19. Grace period of 12 months where the disclosure was without the Inventor's consent.

20. Removing the current requirement for New Zealand Inventors to seek the Commissioner's permission to file a foreign application if they have not already filed a first/priority application in New Zealand.

21. The new Act will apply to all applications with a complete specification filing date on or after the date of commencement; the Patents Act 1953 will continue to apply to all applications with a complete specification filing date before the date of commencement.

22. Patents granted under the Patents Act 1953 are continued under the Bill, with their existing key dates, term, and grounds for revocation. This is necessary because with the stricter criteria for granting a patent, which means that some patents granted under the current Act would be invalid under the new Act.

We now estimate that the Bill, incorporating at most, only relatively minor changes, will pass into New Zealand law around early 2011. The complementary Patents Regulations should follow shortly thereafter. The proposed date of commencement, however, is 31 December 2012; this will allow the Regulations to give effect to the provisions of the new Act.

Each of Shelston IP's Australian Patent Attorneys is also dual-registered in New Zealand where we practice extensively. We retain an active interest in seeing New Zealand's present, outdated patents legislation modernised appropriately, to the expected benefit of all stakeholders.

The content of this article is intended to provide a general guide to the subject matter. Specialist advice should be sought about your specific circumstances.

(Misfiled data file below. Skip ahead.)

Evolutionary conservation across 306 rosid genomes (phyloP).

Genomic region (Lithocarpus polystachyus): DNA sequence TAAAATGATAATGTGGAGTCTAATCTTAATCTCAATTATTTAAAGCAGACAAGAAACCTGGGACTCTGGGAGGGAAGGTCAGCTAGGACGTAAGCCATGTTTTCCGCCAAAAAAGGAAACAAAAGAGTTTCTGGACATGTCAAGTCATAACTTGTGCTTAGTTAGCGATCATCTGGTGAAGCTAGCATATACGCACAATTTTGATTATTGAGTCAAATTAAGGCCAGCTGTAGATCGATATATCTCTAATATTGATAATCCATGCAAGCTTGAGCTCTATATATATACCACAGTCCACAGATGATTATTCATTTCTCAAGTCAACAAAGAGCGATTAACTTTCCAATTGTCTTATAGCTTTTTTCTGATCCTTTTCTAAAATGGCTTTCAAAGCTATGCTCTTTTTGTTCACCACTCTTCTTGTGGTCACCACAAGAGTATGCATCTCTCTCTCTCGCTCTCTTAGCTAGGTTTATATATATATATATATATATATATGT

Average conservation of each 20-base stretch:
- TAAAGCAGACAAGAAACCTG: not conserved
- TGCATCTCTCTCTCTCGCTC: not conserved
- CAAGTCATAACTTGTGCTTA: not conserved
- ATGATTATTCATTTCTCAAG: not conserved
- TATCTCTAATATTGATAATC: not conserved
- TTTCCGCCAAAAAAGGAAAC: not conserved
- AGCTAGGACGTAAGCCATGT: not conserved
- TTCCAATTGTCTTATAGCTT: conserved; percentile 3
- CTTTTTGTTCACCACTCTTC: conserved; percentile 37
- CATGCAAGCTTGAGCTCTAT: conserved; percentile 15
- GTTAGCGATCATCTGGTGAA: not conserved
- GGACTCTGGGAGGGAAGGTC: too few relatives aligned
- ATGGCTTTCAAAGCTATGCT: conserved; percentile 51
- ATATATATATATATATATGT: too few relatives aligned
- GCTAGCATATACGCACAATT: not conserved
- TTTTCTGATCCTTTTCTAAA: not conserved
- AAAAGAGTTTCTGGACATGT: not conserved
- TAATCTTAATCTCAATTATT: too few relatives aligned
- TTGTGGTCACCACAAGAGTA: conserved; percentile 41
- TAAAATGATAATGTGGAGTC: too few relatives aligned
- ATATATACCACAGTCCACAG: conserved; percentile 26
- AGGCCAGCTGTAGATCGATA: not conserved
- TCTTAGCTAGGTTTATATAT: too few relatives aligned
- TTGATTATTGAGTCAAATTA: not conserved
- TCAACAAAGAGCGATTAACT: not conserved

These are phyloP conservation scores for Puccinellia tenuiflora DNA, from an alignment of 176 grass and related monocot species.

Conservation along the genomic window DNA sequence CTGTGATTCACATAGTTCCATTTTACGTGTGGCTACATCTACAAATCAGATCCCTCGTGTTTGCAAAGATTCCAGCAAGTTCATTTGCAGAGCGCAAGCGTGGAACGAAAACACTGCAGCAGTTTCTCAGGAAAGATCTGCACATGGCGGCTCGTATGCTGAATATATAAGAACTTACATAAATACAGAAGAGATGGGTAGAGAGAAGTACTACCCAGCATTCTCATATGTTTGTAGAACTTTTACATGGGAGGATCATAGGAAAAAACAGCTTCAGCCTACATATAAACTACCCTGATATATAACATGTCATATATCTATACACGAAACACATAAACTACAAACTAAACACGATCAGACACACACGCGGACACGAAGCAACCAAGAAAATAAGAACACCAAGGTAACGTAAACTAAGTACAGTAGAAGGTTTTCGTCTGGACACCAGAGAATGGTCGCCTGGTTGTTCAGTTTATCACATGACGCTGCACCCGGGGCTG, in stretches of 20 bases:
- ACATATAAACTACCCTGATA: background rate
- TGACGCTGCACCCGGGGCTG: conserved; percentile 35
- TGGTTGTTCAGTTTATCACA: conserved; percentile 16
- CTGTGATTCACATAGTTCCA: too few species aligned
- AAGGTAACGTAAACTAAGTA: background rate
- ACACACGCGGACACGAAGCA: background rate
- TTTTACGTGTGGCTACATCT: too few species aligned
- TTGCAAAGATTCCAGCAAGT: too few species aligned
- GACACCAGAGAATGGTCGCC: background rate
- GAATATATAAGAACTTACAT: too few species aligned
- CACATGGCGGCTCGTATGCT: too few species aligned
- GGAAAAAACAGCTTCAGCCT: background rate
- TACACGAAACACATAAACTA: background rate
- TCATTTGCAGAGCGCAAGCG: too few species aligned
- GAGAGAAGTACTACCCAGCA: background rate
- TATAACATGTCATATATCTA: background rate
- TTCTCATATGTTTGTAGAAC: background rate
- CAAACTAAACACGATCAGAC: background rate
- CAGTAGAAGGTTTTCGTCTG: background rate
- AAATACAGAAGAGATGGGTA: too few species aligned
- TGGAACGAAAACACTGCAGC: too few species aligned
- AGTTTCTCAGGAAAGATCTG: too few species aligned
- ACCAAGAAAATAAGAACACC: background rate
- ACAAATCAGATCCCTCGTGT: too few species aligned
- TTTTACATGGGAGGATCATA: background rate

To print this article, all you need is to be registered on

Click to Login as an existing user or Register so you can print this article.

Charles Tansey
Some comments from our readers…
“The articles are extremely timely and highly applicable”
“I often find critical information not available elsewhere”
“As in-house counsel, Mondaq’s service is of great value”

Mondaq Advice Centre (MACs)
Up-coming Events Search
Font Size:
Mondaq on Twitter
Register for Access and our Free Biweekly Alert for
This service is completely free. Access 250,000 archived articles from 100+ countries and get a personalised email twice a week covering developments (and yes, our lawyers like to think you’ve read our Disclaimer).
Email Address
Company Name
Confirm Password
Mondaq Topics -- Select your Interests
 Law Performance
 Law Practice
 Media & IT
 Real Estate
 Wealth Mgt
Asia Pacific
European Union
Latin America
Middle East
United States
Worldwide Updates
Check to state you have read and
agree to our Terms and Conditions

Terms & Conditions and Privacy Statement (the Website) is owned and managed by Mondaq Ltd and as a user you are granted a non-exclusive, revocable license to access the Website under its terms and conditions of use. Your use of the Website constitutes your agreement to the following terms and conditions of use. Mondaq Ltd may terminate your use of the Website if you are in breach of these terms and conditions or if Mondaq Ltd decides to terminate your license of use for whatever reason.